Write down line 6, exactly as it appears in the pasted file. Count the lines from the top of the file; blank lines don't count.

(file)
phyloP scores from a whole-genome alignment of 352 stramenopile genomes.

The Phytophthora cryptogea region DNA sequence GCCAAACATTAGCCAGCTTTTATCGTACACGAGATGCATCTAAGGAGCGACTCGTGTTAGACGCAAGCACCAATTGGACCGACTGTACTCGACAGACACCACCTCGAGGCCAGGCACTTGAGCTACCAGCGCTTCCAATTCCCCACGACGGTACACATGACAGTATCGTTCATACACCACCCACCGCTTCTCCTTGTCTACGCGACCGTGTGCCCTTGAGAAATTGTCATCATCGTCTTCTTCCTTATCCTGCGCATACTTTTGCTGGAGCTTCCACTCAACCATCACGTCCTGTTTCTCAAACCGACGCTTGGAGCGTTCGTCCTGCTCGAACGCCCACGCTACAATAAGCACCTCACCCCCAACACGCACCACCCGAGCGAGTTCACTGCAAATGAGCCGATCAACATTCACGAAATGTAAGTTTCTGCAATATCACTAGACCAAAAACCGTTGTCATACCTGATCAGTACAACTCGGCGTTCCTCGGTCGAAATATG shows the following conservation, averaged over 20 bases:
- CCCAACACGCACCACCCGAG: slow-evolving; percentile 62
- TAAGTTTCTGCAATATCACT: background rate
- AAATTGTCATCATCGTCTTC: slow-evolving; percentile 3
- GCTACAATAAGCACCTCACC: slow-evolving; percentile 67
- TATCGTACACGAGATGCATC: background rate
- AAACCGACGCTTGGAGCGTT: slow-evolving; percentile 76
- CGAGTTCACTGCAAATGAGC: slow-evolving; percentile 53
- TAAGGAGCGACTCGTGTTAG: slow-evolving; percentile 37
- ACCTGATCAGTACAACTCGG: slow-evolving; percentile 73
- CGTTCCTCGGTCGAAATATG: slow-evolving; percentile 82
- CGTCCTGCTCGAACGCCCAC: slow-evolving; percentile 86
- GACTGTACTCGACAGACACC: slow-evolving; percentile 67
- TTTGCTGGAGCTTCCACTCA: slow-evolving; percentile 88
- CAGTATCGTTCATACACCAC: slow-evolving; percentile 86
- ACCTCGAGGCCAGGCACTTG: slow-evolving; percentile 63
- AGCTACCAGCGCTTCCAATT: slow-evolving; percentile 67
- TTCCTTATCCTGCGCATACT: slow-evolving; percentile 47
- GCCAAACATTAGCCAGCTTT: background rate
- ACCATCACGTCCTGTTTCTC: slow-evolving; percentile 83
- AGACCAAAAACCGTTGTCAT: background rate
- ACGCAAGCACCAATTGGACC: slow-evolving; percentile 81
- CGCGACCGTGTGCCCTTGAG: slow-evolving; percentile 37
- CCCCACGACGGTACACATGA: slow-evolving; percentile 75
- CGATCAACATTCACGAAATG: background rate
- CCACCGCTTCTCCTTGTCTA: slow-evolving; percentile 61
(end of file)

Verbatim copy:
- GCTACAATAAGCACCTCACC: slow-evolving; percentile 67